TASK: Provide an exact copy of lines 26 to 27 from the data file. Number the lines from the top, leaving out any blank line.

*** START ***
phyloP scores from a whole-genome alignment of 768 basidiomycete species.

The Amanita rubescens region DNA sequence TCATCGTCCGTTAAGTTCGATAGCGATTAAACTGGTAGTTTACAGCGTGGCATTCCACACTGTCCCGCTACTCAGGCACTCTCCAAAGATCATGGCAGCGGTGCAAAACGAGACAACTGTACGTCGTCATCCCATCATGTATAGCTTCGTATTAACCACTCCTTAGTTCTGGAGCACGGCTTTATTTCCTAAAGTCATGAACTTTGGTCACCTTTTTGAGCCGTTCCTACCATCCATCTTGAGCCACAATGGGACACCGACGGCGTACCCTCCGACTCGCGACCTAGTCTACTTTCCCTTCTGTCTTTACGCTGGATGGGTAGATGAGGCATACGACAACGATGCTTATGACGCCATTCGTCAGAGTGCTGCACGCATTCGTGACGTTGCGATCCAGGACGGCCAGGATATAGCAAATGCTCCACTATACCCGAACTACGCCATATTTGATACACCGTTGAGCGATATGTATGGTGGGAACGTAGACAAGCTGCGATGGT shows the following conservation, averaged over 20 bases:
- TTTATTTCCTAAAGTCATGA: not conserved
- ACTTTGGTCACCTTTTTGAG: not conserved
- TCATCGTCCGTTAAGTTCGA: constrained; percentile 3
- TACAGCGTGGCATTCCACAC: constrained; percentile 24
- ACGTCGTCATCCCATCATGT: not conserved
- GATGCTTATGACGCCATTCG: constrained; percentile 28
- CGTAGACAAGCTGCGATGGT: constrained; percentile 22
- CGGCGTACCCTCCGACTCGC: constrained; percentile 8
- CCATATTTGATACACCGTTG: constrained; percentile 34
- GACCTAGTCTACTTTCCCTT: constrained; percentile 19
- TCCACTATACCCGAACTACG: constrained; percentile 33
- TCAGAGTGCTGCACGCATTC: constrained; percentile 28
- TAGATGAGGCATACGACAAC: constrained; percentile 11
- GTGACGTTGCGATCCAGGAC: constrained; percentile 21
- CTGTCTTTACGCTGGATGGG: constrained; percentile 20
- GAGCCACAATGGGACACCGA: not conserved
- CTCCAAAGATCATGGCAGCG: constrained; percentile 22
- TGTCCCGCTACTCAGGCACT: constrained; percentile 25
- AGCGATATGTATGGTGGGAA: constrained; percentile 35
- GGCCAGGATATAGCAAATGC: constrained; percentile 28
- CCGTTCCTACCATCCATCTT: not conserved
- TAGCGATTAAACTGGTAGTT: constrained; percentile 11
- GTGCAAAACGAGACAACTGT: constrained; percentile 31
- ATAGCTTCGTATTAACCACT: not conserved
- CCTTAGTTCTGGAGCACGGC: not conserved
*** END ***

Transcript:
- ATAGCTTCGTATTAACCACT: not conserved
- CCTTAGTTCTGGAGCACGGC: not conserved